The Rider (ego) is motivated by logic. We can appeal to him/her with facts, figures, charts, tables, science, expertise, etc.The Elephant (id), by contrast, is motivated by positive emotions: recognition, feelings of belonging, happiness, and pride. Accordingly, we may entreat the Elephant to adopt an innovation by using bright, colorful images, limiting choices, and communicating via simple language.
How Natural Landscapes are (mis)Perceived
Joan Iverson Nassauer, professor of Landscape Architecture at the University of Michigan’s School of Natural Resources and Environment, is focused on the field of ecological design. Her research extends beyond the natural sciences into social science, and explores the cause and effect relationship between human experience and landscapes. In Messy Ecosystems, Orderly Frames, she documented her investigation of Americans perceptions about several types of landscapes, with a concentration on picturesque and native/eco-friendly designs. Here is what she discovered:
Ecological quality and function are not necessarily apparent features of a landscape – particularly to the layperson. Because the scientific processes going on in a native landscape are basically invisible to casual observers, so are the ecological benefits. Areas of high ecological quality are often perceived as as unruly or messy. While wild or rampant growing vegetation is acceptable within the context of the wilderness (lands that aren’t occupied by humans), it is frowned upon when encountered in human-influenced landscapes like yards and parks.
As our design choices are seen as a reflection or extension of ourselves, it should not be surprising that passers-by will make assumptions about the type of people who live in a house from the landscape in front of it. In other words, our landscapes communicate something to the outside world. Most Americans read a neat, orderly landscape (mown lawn, trimmed hedges, well maintained flower beds) as a sign of “neighborliness, hard work and pride.” It follows that if a landscape is designed for its ecological benefits and doesn’t contain the “neat and tidy” elements, the owner is assumed to be disagreeable, lazy, and possibly self-deprecating or troubled.
How, then, can we design with natives without being seen as a nuisance neighbor? By framing them with what Nassauer calls, “cues to care” (signs that make it obvious we haven’t abandoned our landscapes). Examples include:
- Mowing strips along bordering properties, pathways, driveways, or sidewalks
- Flowering plants and trees (note that small-flowered native plants may be mistaken as weeds; try warming neighbors up to native flowers by planting species with larger blooms en mass)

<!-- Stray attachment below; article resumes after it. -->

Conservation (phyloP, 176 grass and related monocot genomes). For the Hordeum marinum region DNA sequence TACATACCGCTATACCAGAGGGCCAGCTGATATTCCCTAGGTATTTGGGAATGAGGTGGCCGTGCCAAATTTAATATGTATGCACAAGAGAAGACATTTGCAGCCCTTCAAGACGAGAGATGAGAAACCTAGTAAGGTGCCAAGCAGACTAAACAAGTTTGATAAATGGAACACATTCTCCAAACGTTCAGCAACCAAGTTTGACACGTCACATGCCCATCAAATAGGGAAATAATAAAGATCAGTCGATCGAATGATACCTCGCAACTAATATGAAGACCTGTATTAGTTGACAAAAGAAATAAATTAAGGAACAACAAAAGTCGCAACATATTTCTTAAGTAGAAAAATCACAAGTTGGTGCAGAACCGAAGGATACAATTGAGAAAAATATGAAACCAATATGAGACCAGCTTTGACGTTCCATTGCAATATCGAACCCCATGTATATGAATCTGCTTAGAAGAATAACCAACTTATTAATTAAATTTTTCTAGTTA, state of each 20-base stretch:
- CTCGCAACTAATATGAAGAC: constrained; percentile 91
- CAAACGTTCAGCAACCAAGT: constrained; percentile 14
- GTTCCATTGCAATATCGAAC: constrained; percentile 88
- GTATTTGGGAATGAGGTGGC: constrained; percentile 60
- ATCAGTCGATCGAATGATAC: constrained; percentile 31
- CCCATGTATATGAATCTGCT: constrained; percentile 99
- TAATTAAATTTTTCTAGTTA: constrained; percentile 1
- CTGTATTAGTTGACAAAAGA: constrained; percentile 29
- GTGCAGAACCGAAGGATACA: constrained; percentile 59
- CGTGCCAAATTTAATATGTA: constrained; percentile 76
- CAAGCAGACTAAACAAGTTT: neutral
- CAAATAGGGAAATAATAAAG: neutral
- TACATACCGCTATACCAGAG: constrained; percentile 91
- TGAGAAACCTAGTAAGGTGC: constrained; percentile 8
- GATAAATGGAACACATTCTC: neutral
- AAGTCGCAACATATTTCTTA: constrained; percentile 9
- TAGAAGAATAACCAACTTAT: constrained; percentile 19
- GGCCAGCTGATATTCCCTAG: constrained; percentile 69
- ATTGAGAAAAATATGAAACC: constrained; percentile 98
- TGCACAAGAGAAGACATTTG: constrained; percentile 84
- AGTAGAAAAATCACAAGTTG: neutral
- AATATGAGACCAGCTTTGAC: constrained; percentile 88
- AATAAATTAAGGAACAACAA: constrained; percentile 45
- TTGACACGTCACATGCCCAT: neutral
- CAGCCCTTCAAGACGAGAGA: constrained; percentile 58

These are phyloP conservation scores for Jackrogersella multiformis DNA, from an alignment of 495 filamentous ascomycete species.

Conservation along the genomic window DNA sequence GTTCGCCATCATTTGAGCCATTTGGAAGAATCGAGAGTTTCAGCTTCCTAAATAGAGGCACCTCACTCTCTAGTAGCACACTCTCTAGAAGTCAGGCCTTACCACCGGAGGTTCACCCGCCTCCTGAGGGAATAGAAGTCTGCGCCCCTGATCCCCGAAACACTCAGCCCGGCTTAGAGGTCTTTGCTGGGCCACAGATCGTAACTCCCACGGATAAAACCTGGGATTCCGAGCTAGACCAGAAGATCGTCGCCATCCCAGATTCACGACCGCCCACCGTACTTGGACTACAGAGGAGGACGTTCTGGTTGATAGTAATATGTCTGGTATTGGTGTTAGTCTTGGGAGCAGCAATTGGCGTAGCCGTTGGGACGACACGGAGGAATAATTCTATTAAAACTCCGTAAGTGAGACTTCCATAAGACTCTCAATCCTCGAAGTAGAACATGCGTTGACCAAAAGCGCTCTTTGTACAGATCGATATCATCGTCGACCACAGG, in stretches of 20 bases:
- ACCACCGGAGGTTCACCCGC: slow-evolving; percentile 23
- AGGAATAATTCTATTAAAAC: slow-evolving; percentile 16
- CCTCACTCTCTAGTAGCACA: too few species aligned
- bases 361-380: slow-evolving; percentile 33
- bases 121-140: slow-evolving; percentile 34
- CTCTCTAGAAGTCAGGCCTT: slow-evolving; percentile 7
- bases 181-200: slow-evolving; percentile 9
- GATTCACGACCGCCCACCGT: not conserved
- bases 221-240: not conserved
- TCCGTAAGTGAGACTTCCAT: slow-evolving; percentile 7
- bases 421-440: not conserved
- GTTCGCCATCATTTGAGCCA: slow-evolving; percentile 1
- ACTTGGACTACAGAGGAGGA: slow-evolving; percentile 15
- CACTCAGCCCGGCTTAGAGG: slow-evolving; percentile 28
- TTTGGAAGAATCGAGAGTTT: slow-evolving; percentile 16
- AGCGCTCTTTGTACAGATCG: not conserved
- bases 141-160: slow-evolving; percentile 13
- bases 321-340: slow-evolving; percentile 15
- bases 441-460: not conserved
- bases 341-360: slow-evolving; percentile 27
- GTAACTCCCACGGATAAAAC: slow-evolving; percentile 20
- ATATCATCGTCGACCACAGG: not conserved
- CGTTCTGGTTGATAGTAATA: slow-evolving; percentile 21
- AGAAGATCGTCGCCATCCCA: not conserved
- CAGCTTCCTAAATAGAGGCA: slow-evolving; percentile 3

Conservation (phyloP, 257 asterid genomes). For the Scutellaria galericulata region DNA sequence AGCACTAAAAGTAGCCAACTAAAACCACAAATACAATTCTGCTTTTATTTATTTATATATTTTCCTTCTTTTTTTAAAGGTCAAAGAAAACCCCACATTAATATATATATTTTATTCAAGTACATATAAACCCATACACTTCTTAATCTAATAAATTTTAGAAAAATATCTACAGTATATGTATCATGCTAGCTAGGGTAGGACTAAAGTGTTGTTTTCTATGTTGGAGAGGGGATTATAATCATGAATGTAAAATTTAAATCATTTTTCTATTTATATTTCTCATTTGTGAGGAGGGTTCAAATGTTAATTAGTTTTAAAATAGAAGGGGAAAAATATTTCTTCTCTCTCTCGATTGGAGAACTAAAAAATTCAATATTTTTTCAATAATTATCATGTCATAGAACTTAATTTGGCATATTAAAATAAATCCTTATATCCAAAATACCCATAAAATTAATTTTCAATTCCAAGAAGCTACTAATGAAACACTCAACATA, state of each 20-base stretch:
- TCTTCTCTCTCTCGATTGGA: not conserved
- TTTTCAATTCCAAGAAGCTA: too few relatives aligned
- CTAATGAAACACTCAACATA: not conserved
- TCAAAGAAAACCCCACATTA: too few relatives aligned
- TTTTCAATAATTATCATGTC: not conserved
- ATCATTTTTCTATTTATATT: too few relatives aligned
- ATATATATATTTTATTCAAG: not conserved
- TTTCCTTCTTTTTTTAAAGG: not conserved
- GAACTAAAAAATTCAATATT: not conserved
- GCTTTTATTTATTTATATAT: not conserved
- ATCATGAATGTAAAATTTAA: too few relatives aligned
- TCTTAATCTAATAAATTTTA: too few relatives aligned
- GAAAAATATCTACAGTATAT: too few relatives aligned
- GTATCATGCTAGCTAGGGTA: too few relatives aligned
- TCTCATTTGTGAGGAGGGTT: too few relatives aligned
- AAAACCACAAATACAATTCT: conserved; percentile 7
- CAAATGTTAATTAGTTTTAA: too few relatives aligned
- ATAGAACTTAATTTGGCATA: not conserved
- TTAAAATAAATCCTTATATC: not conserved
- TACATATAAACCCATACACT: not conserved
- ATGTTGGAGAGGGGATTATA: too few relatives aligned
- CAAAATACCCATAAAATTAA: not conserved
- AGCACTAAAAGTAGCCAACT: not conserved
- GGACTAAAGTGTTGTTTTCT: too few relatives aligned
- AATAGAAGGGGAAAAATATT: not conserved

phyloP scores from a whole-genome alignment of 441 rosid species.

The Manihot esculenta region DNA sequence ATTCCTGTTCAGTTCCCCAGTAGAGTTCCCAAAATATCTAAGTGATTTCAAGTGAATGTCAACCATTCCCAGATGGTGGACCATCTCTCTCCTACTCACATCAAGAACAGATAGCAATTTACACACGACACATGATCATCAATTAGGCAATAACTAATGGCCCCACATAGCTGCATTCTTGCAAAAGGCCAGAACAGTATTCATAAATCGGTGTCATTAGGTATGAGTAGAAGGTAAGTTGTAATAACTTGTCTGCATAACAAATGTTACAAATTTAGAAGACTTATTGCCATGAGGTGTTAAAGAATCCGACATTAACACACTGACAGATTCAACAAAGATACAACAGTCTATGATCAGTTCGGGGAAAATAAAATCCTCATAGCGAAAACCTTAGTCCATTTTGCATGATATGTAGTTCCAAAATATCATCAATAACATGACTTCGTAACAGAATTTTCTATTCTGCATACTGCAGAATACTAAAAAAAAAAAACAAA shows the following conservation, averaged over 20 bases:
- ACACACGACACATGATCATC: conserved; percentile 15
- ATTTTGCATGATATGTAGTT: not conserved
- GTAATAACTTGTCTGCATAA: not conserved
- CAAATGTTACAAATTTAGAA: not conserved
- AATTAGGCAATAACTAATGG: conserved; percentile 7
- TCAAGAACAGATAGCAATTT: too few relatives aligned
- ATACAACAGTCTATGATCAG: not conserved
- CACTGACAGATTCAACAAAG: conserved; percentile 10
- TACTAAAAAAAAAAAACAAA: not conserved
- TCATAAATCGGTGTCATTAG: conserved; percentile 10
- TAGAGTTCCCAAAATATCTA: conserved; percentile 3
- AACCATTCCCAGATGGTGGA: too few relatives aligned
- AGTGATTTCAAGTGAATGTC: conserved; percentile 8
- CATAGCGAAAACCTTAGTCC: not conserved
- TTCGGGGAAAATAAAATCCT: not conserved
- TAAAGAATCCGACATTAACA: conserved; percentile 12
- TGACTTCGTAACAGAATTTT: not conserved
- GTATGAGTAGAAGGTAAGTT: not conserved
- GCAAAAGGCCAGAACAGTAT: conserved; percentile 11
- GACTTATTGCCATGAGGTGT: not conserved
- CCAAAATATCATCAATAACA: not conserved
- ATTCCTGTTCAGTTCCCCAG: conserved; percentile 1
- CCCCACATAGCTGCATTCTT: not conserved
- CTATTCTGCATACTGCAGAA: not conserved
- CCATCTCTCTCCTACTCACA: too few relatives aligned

- Wildlife feeders and houses
- Crisp edges
- Trimmed shrubs, linear planting designs
- Well-maintained fences and garden appurtenances
- Foundation planting
Technical jargon is not the way to go if your goal is to encourage Rider and Elephant to make positive behavioral changes. It actually makes people stop reading or listening to your message, and increases their frustration, irritation, and suspicion. By using short sentences, short words, and active voice, your message will reach a much larger audience.
Rudolf Flesch devised the following formula (the Flesch Reading Ease Test) to determine how readable a given piece of text is:
Fortunately, it has been incorporated into the most commonly used word processing programs, including Microsoft Office Word, WordPerfect, and WordPro, so you needn’t bust out your calculator. There are also websites which will calculate your text’s readability score for free. Higher scores indicate material that is easier to read; lower numbers mark passages that are more difficult to read. The Flesch Reading Ease Scores are seen below
Here is a list of words to use in any environmental campaigning you do. They have proven to be readable and well-received with the general public.
In The Moral Roots of Environmental Attitudes, Matthew Feinberg and Robb Willer document their studies of Americans’ highly polarized environmental stances. The authors found that liberals view environmental issues as moral concerns related to harm and care (saving the world, protecting it from harm), whereas conservatives view the same issues through the lens of purity and sanctity (maintaining the purity of resources as a matter of tradition, legacy, and heritage). By framing pro-environmental rhetoric using different terminology, liberals can gain the conservative support necessary for creating more environmentally conscious policies.
The Summing Up: Lessons from the Lorax
How, then, should we begin our environmental message? Reflect, for a moment, on The Lorax, a children’s book written by Dr. Seuss. The tale begins in a town that has been completely denuded of vegetation, and the story of how it became that way unfolds. Apparently the land was once lush with “Truffula” trees, which were systematically cut down and used for industrial purposes. A small creature called the Lorax appeared out of the stump of the first tree felled and begged for the axe wielding to cease. “I speak for the trees, for the trees have no tongues,” he decried. “He was very upset as he shouted and puffed,” then went on to disparage those responsible for the logging, later pointing the finger at them for the reciprocal ecological damage. Why was his message lost? Perhaps it’s because, despite his good intentions, he did not have a clue about Ecopsychology.